NEW YORK (TheStreet) ¿¿ Activision Blizzard (ATVI) will be able to close its $8.2 billion transaction with Vivendi by Tuesday after a ruling from the Delaware Supreme Court today. The high court unanimously reversed a Sept. 18 decision from Vice Chancellor J. Travis Laster that would have given shareholders of Santa Monica, Calif.-based Activision a vote on the deal.
The video game maker had not provided for such a vote, but a shareholder sued on the grounds that the company's charter required one.
The stock jumped on the news to $17 from its open of $16.28 a share. The Supreme Court issued its decision around noon after hearing an hour of argument in the matter.
Under the terms of the deal, Activision agreed to pay $5.83 billion for Amber Holding, a wholly owned subsidiary of Vivendi whose primary assets are 428 million Activision shares and $676 million in net operating losses. As part of the purchase agreement, ASAC II LP, an investment group led by Activision CEO Robert Kotick and co-chairman Brian Kelly, will pay $2.34 billion for another 172 million Activision shares, a 24.9% stake in Activision. The market cheered the news, since the $13.60 a share that both Activision and ASAC were to pay was a 10% discount to Activision's trading price before the deal was announced on July 26.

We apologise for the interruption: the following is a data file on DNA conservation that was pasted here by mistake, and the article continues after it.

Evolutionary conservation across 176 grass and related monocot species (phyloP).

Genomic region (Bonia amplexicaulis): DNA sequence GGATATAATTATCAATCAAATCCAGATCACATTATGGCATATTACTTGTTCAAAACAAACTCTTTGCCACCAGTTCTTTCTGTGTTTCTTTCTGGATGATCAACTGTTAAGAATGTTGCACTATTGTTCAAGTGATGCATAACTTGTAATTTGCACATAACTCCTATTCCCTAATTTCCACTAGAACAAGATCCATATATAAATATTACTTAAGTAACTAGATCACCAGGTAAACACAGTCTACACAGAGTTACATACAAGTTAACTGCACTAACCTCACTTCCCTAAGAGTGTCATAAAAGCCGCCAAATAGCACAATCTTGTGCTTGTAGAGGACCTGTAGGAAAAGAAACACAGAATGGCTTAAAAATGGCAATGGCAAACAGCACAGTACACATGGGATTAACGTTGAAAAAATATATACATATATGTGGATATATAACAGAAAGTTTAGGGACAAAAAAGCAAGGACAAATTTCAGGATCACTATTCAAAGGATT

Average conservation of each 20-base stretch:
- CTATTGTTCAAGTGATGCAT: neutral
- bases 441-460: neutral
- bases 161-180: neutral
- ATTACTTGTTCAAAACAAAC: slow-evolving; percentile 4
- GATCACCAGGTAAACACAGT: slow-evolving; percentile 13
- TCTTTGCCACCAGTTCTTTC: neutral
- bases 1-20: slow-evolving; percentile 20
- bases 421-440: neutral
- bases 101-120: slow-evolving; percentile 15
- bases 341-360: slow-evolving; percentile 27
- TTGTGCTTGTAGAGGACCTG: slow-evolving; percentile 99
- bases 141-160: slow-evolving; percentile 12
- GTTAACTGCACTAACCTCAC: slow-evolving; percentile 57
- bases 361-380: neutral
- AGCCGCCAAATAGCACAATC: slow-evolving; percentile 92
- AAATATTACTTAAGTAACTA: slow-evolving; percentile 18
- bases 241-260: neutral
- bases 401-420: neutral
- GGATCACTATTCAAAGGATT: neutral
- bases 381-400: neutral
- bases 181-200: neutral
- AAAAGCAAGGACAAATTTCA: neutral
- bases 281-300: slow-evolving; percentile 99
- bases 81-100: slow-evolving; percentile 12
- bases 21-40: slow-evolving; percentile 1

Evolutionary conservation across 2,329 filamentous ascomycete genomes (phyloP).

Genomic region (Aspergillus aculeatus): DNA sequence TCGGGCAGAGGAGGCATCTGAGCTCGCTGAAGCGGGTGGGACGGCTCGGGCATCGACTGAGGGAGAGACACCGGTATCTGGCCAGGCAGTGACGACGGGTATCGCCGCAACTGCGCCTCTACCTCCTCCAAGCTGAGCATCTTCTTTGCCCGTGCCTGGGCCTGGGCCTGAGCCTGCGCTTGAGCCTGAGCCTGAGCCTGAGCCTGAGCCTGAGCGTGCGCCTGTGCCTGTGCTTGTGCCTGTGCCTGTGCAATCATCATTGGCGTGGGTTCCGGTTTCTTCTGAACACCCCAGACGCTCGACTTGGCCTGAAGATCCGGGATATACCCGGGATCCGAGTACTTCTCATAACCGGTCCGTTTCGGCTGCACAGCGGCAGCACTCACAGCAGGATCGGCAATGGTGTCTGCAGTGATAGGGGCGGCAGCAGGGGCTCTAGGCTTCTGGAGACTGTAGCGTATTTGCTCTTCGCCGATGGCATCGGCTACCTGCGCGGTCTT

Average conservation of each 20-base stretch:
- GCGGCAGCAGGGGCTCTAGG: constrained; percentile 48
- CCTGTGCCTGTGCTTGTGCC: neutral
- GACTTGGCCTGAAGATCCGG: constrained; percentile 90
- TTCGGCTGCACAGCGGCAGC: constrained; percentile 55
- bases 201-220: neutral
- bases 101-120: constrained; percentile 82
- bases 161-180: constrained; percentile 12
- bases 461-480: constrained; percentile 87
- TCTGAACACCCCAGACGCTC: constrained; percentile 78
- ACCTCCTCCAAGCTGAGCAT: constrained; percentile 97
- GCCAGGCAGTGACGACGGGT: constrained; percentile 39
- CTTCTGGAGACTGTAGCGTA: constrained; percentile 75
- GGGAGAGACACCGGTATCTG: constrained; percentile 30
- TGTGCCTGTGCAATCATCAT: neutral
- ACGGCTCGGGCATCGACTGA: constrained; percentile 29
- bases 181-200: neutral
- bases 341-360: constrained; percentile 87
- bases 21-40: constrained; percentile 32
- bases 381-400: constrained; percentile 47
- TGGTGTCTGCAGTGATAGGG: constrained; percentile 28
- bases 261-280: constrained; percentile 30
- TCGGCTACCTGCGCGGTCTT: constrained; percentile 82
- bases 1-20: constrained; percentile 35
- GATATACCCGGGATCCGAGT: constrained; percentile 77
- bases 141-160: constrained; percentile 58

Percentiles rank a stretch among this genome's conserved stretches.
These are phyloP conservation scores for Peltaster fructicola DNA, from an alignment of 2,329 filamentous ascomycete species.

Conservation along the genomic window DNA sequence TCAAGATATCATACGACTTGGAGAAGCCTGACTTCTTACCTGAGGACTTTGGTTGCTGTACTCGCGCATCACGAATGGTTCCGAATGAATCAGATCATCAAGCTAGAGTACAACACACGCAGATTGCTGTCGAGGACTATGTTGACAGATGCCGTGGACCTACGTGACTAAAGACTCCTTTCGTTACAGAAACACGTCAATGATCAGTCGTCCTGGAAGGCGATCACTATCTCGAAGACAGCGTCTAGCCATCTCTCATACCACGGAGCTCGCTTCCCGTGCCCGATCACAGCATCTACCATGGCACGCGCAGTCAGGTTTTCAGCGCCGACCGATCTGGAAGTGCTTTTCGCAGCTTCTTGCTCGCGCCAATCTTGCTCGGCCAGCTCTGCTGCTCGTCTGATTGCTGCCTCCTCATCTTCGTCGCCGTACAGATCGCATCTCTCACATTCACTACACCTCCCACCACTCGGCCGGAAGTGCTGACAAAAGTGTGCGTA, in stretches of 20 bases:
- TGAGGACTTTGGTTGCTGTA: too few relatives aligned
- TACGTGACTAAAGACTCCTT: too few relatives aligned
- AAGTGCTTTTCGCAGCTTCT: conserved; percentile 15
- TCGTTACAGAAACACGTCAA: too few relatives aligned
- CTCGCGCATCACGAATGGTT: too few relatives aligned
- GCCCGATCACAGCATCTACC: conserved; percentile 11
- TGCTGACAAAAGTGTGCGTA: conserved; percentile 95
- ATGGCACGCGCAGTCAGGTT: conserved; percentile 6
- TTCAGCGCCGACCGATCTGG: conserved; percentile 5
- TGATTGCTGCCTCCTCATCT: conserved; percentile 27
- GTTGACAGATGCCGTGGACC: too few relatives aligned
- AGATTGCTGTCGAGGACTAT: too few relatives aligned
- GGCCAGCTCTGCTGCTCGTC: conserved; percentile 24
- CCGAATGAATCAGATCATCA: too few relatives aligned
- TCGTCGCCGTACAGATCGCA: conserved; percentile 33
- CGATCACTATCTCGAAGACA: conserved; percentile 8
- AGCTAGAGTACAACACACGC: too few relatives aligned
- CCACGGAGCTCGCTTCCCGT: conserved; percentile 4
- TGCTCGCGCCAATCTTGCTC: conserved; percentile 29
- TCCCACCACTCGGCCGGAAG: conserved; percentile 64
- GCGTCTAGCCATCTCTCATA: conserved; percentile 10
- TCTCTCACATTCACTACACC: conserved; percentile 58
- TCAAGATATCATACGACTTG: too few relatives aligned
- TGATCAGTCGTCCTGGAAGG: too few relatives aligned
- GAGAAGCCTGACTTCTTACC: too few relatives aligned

Nevertheless, Activision shareholder Douglas Hayes claimed that the transaction was a "merger, business combination or similar transaction" under the terms of the company's charter. Activision argued that the deal was a stock buyback and therefore did not require shareholder approval. Laster found for Hayes, and Activision asked for and was granted an emergency appeal to the Supreme Court.